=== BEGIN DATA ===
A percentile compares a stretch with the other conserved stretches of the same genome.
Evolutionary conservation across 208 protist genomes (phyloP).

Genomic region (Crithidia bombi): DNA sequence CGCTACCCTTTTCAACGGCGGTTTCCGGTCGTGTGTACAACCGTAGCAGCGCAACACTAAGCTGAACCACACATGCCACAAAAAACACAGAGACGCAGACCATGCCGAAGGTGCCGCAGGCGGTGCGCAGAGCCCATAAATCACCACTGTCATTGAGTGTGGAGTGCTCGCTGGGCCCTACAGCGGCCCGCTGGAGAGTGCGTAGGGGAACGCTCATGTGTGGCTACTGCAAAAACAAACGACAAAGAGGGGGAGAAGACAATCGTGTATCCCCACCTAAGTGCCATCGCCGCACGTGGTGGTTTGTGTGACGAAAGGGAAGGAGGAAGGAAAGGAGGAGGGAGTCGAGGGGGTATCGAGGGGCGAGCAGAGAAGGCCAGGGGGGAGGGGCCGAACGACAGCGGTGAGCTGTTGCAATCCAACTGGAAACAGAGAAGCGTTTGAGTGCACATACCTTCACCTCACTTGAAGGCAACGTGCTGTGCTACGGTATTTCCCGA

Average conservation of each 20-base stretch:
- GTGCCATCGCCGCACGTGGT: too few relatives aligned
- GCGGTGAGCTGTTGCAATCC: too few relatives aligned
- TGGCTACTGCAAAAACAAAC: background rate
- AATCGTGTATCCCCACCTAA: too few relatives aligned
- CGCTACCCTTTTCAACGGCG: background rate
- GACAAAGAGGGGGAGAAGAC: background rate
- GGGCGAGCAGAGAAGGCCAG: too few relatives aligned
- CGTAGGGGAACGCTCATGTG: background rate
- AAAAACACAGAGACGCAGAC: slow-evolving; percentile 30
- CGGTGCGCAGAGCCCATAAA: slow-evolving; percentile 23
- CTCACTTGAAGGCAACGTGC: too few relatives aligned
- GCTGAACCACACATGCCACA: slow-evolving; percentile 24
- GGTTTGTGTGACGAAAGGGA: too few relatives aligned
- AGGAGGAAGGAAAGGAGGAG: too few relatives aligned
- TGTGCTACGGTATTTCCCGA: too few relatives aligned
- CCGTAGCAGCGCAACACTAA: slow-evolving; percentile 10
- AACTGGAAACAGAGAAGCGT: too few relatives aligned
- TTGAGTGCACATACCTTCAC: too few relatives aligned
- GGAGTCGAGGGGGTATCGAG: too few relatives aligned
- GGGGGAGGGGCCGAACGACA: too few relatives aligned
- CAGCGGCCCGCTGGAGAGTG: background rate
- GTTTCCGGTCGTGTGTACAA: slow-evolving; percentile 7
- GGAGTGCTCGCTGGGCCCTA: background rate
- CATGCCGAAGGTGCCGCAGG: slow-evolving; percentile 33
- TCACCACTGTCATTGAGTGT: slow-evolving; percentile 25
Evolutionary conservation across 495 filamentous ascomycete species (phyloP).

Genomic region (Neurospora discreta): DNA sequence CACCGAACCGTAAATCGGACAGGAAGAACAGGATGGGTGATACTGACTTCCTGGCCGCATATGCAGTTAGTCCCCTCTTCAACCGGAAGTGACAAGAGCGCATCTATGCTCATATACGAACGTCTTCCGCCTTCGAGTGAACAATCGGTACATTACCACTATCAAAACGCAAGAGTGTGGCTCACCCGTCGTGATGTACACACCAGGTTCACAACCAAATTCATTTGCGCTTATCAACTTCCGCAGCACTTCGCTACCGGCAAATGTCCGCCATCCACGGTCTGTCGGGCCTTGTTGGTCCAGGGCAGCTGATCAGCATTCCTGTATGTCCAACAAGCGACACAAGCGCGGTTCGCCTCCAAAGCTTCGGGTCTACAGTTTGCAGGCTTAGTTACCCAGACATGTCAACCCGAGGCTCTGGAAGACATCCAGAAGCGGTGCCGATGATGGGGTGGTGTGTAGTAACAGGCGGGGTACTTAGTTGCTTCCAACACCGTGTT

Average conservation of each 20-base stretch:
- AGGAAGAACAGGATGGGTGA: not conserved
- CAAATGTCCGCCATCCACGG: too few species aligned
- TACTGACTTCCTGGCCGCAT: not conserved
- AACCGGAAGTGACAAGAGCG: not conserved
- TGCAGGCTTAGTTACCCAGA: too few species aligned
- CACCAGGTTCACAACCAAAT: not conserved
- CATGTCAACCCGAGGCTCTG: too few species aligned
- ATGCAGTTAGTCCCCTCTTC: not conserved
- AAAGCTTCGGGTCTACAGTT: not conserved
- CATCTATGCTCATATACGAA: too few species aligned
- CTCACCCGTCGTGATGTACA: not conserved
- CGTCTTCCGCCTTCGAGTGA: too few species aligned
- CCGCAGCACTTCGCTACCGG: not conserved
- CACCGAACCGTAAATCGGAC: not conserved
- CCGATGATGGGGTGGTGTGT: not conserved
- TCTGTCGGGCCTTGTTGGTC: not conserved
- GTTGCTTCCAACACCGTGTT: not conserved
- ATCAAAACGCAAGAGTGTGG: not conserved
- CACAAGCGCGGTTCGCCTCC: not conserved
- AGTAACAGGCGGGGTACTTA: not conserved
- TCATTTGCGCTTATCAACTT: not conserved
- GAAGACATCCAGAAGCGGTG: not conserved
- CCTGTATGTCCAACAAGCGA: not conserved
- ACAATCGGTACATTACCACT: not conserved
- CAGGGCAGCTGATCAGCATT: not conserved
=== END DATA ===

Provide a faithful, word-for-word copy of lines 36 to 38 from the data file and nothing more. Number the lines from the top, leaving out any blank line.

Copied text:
- AACCGGAAGTGACAAGAGCG: not conserved
- TGCAGGCTTAGTTACCCAGA: too few species aligned
- CACCAGGTTCACAACCAAAT: not conserved